J.H. purchased two copper plaques in Quebec in the 1960s. One ended up living in her husband's law firm in Santa Barbara for 50 years; the other, in a sunny room in her house. The first, titled "Gentlemen of the Jury," is a copy of a painting by Briton John Morgan capturing the boredom of jury service in 1861 at the Assizes in Aylesbury. This oft-reproduced image was executed over the years in lithographs, and here in copper at 23 inches by 38 inches.
Middle-class America in the mid-20th century had a love affair with sentimental narrative plaques, be they religious, whimsical or profession-related. Often reaching into American history, they pictured colonial men and dames, Asian faces, American eagles, and sailors and sailing. I was intimately acquainted with the American cowboy/Manifest Destiny theme: My brother's room in our childhood home in Illinois featured a pair of wagon wheel plaques, selected by my detail-loving mother to echo the maple cowboy beds. My room's walls held a pair of ceramic Hummel plaques of a little boy and pink beribboned girl, each startled by a bumblebee. Narrative plaques, which "blended" with themed rooms, made quite a decorating statement, the type of statement top-drawer interior decorators may laugh at today.
J.H., in researching the maker of your plaque, Copperama, I noticed that the brand's best-selling pair from the 1950s were unlikely bedfellows: A plaque of ubiquitous and armless praying hands is inconceivably matched with "The End of the Trail," an image taken from the mournful sculpture created for the 1915 Panama-Pacific Exposition in San Francisco by James Earle Fraser. These "matching" oval plaques were designed to hang together on a mid-century wall. What the conjunction of those two images was meant to convey was deep sentiment.
J.H.'s lawyer-centric narrative plaque illustrates the American mid-century interior design philosophy suggesting that an office or room tell the story of the dweller. These were the days of the themed room, themed event, and themed restaurant. (Our family's favorite: Kon Tiki, Chicago.) Because our interior design philosophy today is minimalist and functional, we may consider this kind of "placemaking" redundant.
J.H.'s other copper plaque, a delightful pattern of winged birds and fruit, is a reference to the late great 19th century designer William Morris; his philosophy of design initiated the "Aesthetic Movement." In 1887, he wrote, "Any decoration is futile when it does not remind you of something beyond itself."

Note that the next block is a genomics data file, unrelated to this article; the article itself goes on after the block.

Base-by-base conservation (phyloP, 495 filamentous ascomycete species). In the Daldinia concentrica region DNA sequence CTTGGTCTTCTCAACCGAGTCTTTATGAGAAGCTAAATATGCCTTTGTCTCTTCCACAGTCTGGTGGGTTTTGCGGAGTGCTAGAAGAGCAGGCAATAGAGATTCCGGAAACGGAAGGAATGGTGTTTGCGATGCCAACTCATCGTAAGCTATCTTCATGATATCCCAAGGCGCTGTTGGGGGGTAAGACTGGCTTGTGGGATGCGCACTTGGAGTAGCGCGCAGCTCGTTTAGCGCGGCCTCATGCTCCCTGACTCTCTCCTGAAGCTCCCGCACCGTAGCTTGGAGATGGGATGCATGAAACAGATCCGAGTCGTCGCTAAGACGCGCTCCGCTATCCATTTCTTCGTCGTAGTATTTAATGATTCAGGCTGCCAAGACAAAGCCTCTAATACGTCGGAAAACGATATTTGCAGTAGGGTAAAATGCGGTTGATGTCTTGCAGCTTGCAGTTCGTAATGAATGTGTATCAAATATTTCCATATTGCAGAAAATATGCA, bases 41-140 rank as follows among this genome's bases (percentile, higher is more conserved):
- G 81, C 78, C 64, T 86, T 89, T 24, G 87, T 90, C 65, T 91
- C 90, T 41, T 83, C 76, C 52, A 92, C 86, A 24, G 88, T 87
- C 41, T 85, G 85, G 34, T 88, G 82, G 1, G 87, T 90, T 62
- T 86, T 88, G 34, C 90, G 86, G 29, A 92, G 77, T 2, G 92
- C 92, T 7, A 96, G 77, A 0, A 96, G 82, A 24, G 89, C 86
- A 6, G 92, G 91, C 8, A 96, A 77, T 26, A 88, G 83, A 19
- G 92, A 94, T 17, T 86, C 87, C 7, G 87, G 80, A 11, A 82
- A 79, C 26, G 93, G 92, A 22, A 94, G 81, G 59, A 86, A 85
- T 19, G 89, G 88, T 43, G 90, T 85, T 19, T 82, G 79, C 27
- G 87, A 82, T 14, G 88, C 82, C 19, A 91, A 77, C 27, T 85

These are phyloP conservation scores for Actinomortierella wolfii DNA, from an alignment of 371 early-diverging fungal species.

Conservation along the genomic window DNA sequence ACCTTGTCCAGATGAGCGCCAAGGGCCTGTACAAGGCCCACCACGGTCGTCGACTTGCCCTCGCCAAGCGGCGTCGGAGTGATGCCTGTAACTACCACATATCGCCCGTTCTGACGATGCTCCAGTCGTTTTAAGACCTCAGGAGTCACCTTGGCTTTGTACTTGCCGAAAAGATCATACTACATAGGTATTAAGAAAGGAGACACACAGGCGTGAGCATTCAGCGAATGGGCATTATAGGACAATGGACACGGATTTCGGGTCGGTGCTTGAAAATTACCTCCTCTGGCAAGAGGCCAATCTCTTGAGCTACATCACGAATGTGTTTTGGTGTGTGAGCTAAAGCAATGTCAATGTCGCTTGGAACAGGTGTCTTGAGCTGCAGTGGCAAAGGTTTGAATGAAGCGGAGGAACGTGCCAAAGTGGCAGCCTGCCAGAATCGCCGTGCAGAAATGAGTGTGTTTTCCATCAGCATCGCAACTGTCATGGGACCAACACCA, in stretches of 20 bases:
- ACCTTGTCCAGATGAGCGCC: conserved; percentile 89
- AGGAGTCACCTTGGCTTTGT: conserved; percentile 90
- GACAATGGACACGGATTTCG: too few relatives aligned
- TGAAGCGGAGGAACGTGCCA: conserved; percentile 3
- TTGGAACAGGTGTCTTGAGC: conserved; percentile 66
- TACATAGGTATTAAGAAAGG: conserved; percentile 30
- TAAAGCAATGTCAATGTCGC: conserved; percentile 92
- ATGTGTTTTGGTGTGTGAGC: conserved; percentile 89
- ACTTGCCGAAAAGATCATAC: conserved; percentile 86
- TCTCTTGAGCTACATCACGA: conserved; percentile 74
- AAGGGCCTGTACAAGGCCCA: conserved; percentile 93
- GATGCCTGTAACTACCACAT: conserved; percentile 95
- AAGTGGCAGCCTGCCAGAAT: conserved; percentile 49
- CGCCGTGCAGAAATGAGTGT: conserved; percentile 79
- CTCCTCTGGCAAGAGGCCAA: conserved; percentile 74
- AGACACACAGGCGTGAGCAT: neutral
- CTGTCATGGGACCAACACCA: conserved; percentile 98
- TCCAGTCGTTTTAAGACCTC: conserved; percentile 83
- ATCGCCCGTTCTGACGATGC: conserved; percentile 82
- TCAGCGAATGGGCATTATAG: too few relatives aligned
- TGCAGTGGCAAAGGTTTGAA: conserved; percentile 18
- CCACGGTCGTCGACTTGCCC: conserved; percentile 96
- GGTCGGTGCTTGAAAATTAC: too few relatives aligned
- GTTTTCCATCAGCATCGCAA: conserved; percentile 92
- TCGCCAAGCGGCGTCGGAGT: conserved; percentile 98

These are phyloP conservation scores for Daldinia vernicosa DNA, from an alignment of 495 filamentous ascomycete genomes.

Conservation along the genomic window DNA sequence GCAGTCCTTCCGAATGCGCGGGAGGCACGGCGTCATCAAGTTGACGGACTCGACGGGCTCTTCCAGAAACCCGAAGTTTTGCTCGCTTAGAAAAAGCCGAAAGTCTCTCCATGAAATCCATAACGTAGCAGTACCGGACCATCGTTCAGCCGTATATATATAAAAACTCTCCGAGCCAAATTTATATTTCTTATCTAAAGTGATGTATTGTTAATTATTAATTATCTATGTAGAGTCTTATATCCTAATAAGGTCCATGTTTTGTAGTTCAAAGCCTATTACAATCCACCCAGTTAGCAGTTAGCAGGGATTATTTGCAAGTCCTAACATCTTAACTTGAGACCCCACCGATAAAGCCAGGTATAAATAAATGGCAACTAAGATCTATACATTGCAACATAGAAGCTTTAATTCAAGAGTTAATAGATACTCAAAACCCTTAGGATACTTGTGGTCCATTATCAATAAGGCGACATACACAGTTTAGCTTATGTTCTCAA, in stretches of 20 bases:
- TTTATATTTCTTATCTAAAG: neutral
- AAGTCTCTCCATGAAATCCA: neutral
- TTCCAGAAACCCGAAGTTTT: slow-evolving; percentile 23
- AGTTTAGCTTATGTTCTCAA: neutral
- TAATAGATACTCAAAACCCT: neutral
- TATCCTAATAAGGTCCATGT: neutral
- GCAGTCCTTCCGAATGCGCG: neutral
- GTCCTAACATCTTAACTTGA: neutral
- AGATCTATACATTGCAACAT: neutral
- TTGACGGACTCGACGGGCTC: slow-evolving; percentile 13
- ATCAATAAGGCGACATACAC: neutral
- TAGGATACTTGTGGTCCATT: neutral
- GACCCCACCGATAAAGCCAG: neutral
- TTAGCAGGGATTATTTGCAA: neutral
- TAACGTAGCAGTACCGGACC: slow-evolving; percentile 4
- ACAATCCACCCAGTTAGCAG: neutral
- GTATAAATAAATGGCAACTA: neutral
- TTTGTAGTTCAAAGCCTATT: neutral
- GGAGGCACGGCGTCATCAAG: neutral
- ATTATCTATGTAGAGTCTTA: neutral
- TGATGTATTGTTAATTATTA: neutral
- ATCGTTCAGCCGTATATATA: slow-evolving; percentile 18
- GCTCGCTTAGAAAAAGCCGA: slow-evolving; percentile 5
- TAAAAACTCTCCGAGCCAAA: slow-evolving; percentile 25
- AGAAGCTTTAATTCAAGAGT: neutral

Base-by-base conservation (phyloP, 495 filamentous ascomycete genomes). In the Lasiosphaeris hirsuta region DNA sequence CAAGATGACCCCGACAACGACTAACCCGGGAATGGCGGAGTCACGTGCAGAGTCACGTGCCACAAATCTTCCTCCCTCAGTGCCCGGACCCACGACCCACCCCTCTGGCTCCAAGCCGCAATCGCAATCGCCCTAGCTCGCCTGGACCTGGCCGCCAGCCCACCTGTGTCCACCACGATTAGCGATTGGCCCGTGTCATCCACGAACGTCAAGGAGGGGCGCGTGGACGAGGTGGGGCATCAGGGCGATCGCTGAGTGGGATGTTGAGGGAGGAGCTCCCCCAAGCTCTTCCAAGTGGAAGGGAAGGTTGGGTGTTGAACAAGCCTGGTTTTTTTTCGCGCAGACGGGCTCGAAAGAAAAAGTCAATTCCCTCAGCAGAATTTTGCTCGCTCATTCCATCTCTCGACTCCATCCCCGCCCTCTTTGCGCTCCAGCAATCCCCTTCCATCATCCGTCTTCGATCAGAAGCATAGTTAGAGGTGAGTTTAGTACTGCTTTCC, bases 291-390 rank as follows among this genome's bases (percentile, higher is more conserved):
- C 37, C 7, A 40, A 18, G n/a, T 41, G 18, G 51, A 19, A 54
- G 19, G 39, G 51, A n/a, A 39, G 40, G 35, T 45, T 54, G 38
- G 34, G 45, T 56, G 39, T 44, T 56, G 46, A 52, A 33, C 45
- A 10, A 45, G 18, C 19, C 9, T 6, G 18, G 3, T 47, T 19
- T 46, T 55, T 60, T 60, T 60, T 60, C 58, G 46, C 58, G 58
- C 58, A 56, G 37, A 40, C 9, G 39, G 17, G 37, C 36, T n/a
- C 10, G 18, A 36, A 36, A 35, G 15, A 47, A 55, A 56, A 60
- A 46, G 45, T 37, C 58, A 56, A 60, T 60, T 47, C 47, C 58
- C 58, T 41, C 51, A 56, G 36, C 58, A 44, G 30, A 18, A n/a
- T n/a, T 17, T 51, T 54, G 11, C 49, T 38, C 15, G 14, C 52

This philosophy is a far cry from the later 20th century aphorism that "less is more." Morris' designs, often flattened into a picture plane, indicated wallpaper and matching fabrics to tell the story of the room. Morris was a great believer in nature as the narrative voice for interior design. In the more than 50 wallpapers Morris designed in the late 19th century, two very famous patterns include birds in flight, notably, "The Strawberry Thief" and "Birds and Pomegranates."
These birds made it into Copperama's marketable designs in the 1950s, referenced in J.H.'s copper plaque, which brings me to an interesting point about the development of style in general. Morris' 19th century philosophy of the "artistic home" reached its middle-class apex in the narrative genre rooms of the 1950s. Think of "early American" maple furniture and American eagle wall plaques, busts of George and Martha Washington, the objet d'art found in my childhood home in Deerfield, Ill.
Morris may have cringed at his birds in flight pattern being reproduced for the American middle-class masses in the 1950s; his clientele included upper-class Britons of the late 19th century. Morris wallpapers and fabrics, marketed by the prestigious Liberty and Co., were affordable only to the wealthy. He was snobby enough to glorify rustic, rural life, selling his art to the moneyed and privileged. This is often the case in decorative art history — a trend that starts out as highbrow ends up in places like my mom's two-bedroom brick house in Illinois 75 years later as kitsch.
Why would Copperama make designs as different as juries and birds? What both of J.H.'s plaques hold in common is the importance they give to narrative ornamentation; in other words, both plaques chronicle a living space. A lawyer's office told the story of an old-time jury at work, a garden room referenced flying birds in nature. Our decorative style today has turned 180 degrees from narrative interiors toward anonymous spaces and non-representational art.
J.H.'s lawyer's plaque done in affordable economical copper is worth $50 and her bird plaque, referencing the pattern of William Morris, is worth $75.
Certified appraiser for estates, inheritances and trusts.
Dr. Elizabeth Stewart's column appears every week in the Salon & Style section of the Santa Barbara News Press. Email her your questions and high-resolution photos at ElizabethAppraisals @ gmail.com
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